There has never been a Miss America quite like Betty Cantrell. For one thing, the twenty-one-year-old from Warner Robins, Georgia, is comfortable driving a full-size tractor. In fact, she can plow an entire field, like Old MacDonald’s drop-dead gorgeous granddaughter. She’s hunted since she was a girl and can skin a rabbit and clean a deer. Her favorite movies? Horror flicks—she likes all the blood and guts. And although she’s walked many a stage in nothing but a bikini and five-inch heels, she detests running for exercise and claims steak and mashed potatoes as her favorite foods.
In some respects, Cantrell won the title of Miss America by being the most unlikely Miss America in the competition. During her nationally televised interview, when judges asked her if Tom Brady was guilty of cheating in the NFL’s “Deflategate” scandal, her response was startlingly undiplomatic: “Definitely.” Her earrings also fell off that night, she tripped twice on her gown, and at one point, she walked onstage with a soggy, shredded tissue in her hand. If she didn’t seem like a seasoned beauty queen, that’s because she wasn’t one: She only began competing in pageants in 2014, hoping to get the chance to perform while earning scholarship money for her education at Mercer University, a liberal arts school in Macon, Georgia, just half an hour from her childhood home.
Yet despite the odds, the judges chose her, and an open-mouthed, crying Cantrell was crowned the ninety-fifth Miss America (and only the second from Georgia). “The reaction everyone saw on TV very accurately expressed how I was feeling,” Cantrell says. “It was a very surreal moment.”
Cantrell’s real name isn’t Betty; it’s Baciliky, after her Greek maternal grandmother. “Betty” seemed more natural in the middle Georgia town of Warner Robins, where she grew up on nearly 700 acres of land her physical-therapist parents bought when she was a toddler. Her house was modest, her nearest neighbor three miles away, her cable TV nonexistent. All of which made for an outdoorsy childhood. She sang to the trees and performed for her menagerie of pets, including snakes and a baby deer. “I’m really thankful for it,” Cantrell says. “It helped me grow up in a very different way than most people do.”
Most of her family’s property is peach orchards and pecan groves, and they lease a good bit of it to Lane Southern Orchards, a century-old, family-run farm based in nearby Fort Valley. As a girl, Cantrell and her brother would drive a golf cart to Lane’s Roadside Market and Cafe, where they’d order peach ice cream made with fruit quite possibly grown on their land.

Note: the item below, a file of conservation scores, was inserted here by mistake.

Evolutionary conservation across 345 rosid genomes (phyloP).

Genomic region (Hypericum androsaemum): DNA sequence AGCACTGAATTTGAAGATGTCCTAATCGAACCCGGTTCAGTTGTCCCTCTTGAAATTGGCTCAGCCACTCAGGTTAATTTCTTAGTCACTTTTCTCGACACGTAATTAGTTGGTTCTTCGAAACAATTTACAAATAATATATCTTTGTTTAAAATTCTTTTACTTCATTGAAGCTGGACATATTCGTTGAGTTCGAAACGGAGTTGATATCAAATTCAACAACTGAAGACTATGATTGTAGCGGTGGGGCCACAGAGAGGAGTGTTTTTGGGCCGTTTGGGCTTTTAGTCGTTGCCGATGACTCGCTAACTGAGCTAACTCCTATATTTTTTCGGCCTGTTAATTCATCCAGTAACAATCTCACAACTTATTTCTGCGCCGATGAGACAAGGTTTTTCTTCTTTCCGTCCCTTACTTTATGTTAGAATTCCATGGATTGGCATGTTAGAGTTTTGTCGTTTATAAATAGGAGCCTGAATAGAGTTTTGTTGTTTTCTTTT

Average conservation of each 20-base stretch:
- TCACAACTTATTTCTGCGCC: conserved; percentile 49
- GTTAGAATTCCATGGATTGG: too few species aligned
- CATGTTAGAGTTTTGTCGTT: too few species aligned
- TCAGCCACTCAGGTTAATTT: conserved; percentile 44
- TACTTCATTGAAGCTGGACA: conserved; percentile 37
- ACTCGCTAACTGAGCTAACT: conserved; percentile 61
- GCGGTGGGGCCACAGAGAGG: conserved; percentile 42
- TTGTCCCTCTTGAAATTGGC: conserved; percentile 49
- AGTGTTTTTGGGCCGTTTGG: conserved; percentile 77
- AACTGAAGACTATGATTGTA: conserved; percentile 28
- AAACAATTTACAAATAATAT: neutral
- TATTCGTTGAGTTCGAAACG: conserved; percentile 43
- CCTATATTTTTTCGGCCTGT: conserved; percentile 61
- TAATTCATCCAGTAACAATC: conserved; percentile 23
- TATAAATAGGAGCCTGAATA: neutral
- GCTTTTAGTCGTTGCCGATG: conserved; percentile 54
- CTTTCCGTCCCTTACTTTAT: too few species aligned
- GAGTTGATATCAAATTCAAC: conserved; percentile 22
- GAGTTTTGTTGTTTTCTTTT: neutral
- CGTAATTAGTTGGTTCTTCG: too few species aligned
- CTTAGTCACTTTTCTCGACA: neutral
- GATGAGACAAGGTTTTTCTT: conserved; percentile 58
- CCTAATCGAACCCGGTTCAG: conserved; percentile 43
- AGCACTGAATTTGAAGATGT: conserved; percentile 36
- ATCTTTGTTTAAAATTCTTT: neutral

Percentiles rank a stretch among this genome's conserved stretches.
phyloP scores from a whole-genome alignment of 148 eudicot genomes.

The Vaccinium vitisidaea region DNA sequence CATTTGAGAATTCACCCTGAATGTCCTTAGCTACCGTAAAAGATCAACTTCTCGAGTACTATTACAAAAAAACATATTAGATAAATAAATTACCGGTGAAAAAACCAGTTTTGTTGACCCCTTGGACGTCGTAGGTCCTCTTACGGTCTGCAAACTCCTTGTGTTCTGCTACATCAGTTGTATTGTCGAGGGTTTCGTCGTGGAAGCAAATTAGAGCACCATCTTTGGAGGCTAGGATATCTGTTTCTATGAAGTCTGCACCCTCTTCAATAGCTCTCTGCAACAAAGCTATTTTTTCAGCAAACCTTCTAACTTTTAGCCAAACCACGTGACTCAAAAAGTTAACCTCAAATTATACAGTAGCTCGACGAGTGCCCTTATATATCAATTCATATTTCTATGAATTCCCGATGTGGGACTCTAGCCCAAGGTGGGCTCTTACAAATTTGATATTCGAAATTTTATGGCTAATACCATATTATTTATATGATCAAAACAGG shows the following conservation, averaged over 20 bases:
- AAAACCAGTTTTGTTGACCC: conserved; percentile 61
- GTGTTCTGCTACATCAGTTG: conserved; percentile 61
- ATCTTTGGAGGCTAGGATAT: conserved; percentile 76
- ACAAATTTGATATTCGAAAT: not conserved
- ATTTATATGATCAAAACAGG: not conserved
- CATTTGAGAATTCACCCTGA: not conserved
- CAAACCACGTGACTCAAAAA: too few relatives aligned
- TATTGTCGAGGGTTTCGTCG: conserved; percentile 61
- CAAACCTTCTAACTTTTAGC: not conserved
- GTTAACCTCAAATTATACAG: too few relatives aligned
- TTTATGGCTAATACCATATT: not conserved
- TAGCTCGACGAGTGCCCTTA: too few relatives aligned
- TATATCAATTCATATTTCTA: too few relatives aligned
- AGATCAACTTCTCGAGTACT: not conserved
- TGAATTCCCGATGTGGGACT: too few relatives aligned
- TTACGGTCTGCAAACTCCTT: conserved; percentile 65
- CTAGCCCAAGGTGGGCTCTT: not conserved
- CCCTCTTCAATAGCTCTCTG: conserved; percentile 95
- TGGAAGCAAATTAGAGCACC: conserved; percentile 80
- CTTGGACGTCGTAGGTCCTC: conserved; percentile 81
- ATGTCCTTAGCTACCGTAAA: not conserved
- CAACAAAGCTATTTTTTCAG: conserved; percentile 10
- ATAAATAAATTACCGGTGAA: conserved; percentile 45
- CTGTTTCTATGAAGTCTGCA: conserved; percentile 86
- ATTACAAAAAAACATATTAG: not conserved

In 2013, Cantrell was accepted into the vocal program at Mercer’s prestigious Townsend School of Music, a feat that required her to pass a sight-singing audition, a music theory test, and an interview with the department faculty. “It’s hard to get in—and it’s hard to stay in,” Cantrell says. But she was up for the challenge. Her ultimate goal, then and now, is to perform on Broadway and eventually land her dream role as Wicked’s Elphaba.
But the Great White Way and the wonderful world of Oz will have to wait. Until the end of her reign in September, Cantrell will travel the country as Miss America, logging roughly 20,000 miles a month. It’s a gig both glamorous and grueling, especially for a homebody like her. She misses college, from which she took a yearlong break to fulfill her duties. And she’s racked up monstrous cell-phone bills calling her family and her boyfriend, a member of the SWAT police force in Monroe County, Georgia.
But she loves telling people across the country about middle Georgia. Now more than ever, she’s certain it’s the only place she wants to call home. “When this is all over, I want to settle down in the area where I grew up,” she says. “It’s where life seems simple and easy to navigate.” Perhaps that’s because it’s a place that understands her, a beauty queen who drives a tractor, sings her heart out, and speaks her mind.
Miss America’s Macon
When Betty Cantrell was crowned Miss America, she helped put Macon, Georgia, the home of Mercer University, on the map. Her favorite college haunts are centered around Mercer Village, where she grabs coffee at Jittery Joe’s and pizza at Sauced. On Wednesdays, she loves playing trivia at Margarita’s Mexican Bar and Grill, a pencil in one hand and a cup of sweet tea in the other. Her typical trivia night order? Nachos and a chicken-and-cheese quesadilla with refried beans. “And of course, cheese dip,” she sighs. “Don’t get me started on their cheese dip.”